Metlifecare chairman Kim Ellis opposes the proposed $1.27 billion takeover by Asia Pacific Group of the NZX-listed retirement specialist.
Documents released to the NZX today say he considers the takeover support from NZ Super Fund, with 19.9 per cent of the company, had limited the board's negotiating power.
As a director and shareholder, he says he is disappointed about what he calls the fait accompli process and outcome and does not consider the $6/share offer yet to be voted on adequately reflects the underlying value of shares.
The original offer was $7/share, resulting in a $1.49b offer from Asia Pacific, a subsidiary of Switzerland's EQT Infrastructure. But that was lowered to $6.
"Accordingly he is unable to support the scheme and therefore recommends shareholders vote against the scheme. Mr Ellis will be voting the Metlifecare shares held by his associated family trusts against the scheme," the document said.
But Ellis is a lone voice.
A majority of Metlifecare's directors back the deal: Chris Aiken, Mark Binns, Alistair Ryan and Rod Snodgrass recommend shareholders vote in favour of it.
Ellis said the unusual fait accompli core terms supported by Metlifecare's largest shareholder left no opportunity for the board to use litigation to negotiate the offer price up to the $6.35 valuation midpoint of the earlier independent adviser's report.
He considers Metlifecare's strong litigation position was displayed in the FY20 underlying profit and NTA results announced when the company declared its full-year result on August 26.
For the takeover scheme to succeed, more than 75 per cent of the votes cast and more than 50 per cent of the total number of Metlifecare shares on issue must be voted in favour.
A scheme booklet was released this morning and that showed independent adviser Calibre Partners assessed Metlifecare shares to be worth $5.80 to $6.90. Therefore EQT's offer price is below the midpoint.
Metlifecare shares are today trading around $5.90. Shareholders are due to vote on October 2 when a meeting will be held in Auckland but also be online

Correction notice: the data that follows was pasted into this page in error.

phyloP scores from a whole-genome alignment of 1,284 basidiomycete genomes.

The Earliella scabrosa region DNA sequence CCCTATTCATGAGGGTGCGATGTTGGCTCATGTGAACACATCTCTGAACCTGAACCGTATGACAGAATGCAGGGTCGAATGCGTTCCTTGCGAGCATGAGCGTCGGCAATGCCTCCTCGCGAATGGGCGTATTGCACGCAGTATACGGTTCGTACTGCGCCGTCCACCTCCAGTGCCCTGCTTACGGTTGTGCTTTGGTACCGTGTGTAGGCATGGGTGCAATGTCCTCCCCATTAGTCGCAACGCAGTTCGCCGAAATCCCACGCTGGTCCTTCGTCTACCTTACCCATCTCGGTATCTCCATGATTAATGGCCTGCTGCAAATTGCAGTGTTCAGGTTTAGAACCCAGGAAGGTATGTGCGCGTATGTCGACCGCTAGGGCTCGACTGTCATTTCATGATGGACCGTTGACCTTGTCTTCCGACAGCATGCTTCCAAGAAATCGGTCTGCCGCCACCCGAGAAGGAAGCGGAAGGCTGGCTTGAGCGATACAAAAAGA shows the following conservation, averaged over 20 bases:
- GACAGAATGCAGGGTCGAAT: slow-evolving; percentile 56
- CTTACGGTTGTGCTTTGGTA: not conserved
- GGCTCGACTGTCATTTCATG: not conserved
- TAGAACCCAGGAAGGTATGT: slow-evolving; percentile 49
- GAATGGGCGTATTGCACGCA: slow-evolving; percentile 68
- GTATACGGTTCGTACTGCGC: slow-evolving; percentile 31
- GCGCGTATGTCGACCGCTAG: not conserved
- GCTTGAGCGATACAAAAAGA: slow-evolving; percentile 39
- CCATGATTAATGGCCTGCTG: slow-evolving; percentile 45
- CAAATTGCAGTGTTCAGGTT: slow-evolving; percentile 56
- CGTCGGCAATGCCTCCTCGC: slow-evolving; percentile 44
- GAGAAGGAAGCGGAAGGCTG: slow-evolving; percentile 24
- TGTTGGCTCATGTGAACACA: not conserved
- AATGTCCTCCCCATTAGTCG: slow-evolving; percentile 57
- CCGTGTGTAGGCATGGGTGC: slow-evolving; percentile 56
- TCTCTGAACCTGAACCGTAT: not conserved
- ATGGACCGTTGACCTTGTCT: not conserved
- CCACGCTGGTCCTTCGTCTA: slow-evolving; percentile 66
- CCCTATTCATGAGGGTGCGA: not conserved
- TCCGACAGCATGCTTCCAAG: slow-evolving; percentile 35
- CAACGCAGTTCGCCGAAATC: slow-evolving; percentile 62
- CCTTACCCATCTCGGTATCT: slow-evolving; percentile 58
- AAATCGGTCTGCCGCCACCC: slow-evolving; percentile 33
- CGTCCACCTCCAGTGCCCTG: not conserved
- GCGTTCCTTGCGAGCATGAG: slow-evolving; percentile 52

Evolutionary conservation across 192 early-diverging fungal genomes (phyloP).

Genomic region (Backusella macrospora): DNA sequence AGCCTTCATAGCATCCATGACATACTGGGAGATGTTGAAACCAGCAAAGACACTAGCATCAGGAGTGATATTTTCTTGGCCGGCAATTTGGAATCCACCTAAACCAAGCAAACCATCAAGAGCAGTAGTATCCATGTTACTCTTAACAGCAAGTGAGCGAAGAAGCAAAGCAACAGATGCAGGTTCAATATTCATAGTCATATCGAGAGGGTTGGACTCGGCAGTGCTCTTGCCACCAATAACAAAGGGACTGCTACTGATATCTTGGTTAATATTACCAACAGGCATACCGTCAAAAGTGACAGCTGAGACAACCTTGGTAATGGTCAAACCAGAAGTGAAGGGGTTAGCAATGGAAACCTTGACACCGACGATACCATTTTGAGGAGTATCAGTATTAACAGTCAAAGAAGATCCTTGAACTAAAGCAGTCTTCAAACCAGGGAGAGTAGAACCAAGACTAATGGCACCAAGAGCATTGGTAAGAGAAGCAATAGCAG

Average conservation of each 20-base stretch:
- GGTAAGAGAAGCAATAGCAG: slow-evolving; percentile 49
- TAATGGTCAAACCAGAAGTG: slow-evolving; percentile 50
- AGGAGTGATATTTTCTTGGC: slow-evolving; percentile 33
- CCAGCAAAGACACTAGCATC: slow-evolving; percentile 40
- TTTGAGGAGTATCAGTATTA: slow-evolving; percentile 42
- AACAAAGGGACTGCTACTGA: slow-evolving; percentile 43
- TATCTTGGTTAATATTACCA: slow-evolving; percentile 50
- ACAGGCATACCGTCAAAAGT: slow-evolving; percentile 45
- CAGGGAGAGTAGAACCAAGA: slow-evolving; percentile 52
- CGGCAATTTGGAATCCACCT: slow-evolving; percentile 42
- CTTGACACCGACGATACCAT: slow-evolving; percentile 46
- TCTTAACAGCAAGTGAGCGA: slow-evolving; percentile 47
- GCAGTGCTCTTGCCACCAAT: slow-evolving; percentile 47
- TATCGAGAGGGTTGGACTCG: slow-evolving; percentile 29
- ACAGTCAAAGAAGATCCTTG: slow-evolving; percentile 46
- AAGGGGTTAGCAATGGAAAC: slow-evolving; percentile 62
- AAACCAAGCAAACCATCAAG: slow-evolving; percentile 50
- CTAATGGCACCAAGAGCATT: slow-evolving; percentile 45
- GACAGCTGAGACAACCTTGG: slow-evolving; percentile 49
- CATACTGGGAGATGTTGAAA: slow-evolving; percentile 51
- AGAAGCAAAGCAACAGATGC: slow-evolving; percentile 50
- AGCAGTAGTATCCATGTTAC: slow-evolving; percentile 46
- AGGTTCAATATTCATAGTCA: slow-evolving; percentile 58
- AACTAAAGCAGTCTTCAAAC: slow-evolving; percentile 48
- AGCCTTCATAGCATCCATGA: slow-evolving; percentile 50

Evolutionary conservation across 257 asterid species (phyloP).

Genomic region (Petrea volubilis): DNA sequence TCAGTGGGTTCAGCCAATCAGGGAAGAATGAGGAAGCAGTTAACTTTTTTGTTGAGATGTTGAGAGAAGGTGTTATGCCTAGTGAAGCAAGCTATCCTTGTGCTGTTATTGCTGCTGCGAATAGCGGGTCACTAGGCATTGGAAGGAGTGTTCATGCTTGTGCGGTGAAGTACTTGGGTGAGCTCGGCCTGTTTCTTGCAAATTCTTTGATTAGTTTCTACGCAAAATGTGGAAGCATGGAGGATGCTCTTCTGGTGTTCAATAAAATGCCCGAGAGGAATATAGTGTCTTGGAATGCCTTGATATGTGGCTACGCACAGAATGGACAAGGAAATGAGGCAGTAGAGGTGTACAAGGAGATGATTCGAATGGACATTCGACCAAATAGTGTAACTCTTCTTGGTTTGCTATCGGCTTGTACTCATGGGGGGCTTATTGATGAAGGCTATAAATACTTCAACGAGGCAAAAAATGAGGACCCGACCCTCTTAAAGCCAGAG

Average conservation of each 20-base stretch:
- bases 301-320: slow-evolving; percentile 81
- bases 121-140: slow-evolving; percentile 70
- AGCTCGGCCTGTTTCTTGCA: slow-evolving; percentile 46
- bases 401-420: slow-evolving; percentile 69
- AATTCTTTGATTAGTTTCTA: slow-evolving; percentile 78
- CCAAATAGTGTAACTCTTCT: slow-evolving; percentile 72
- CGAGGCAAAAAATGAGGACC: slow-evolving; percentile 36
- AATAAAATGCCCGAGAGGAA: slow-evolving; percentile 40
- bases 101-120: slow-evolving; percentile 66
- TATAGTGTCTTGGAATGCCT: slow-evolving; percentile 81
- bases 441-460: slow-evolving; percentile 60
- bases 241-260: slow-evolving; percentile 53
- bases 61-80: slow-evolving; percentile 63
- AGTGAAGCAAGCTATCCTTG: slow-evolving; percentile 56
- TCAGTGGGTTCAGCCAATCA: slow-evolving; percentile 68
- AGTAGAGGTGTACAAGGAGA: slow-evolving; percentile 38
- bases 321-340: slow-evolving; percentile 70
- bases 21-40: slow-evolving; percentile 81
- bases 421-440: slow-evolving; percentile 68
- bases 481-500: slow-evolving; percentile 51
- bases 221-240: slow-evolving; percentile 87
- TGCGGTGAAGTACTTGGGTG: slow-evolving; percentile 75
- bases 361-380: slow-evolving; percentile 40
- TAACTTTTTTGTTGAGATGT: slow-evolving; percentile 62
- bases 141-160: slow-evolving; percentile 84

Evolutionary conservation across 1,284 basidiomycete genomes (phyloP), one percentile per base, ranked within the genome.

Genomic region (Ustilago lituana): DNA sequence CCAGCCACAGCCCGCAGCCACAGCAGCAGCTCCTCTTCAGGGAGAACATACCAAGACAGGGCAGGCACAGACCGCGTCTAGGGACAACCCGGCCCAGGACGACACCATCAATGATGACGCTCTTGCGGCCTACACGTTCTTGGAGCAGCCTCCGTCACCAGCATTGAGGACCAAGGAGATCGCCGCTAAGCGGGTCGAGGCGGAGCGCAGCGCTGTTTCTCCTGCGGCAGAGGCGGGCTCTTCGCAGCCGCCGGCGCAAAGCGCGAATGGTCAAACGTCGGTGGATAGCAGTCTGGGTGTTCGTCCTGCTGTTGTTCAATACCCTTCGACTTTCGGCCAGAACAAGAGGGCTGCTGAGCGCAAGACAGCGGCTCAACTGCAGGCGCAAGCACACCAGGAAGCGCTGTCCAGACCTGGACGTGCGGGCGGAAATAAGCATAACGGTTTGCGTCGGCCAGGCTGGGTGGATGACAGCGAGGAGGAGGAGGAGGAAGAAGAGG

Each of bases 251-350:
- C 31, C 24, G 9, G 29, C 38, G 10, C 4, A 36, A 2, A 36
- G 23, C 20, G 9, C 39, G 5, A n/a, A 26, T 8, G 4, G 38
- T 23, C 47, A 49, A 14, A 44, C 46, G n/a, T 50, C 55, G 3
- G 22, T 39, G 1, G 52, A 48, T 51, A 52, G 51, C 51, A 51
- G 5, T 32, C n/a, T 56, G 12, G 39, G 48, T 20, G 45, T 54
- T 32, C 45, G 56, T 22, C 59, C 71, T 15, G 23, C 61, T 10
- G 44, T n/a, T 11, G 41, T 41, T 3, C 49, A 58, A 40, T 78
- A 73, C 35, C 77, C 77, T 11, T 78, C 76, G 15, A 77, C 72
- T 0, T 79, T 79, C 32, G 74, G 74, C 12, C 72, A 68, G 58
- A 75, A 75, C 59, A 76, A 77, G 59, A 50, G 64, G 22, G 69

Last month, the Herald reported on how property revaluations reflecting valuer caution because Covid-19's economic impact drove Metlifecare to report a bottom-line loss of $33.7m for the June year, compared to a $51.2m profit in 2019.
The listed retirement business said revenue rose 7.7 per cent from last year's $124.5m to $134.1m. Metlifecare said it had reported a solid operating performance in a period which included the full effects of the Government-mandated lockdown.
Chief executive Glen Sowry said despite the significant challenges and costs involved in successfully keeping residents and employees safe from Covid-19, the company delivered an underlying profit before tax of $93.8m, slightly below last year's strong performance.
"This is an excellent achievement in a tough period. After an encouraging first half we experienced a temporary, but major, sales decline in April and May 2020 due to the Government-mandated lockdown restrictions. While our whole team did an incredible job of keeping our villages safe, we invested heavily in additional staff, training, security and personal protective equipment," Sowry said.
"We were pleased to see sales momentum return in late May and continue into the first part of the new financial year. Despite the challenges imposed on us by the lockdown, we managed our costs well and maintained good margins," Sowry said in late August.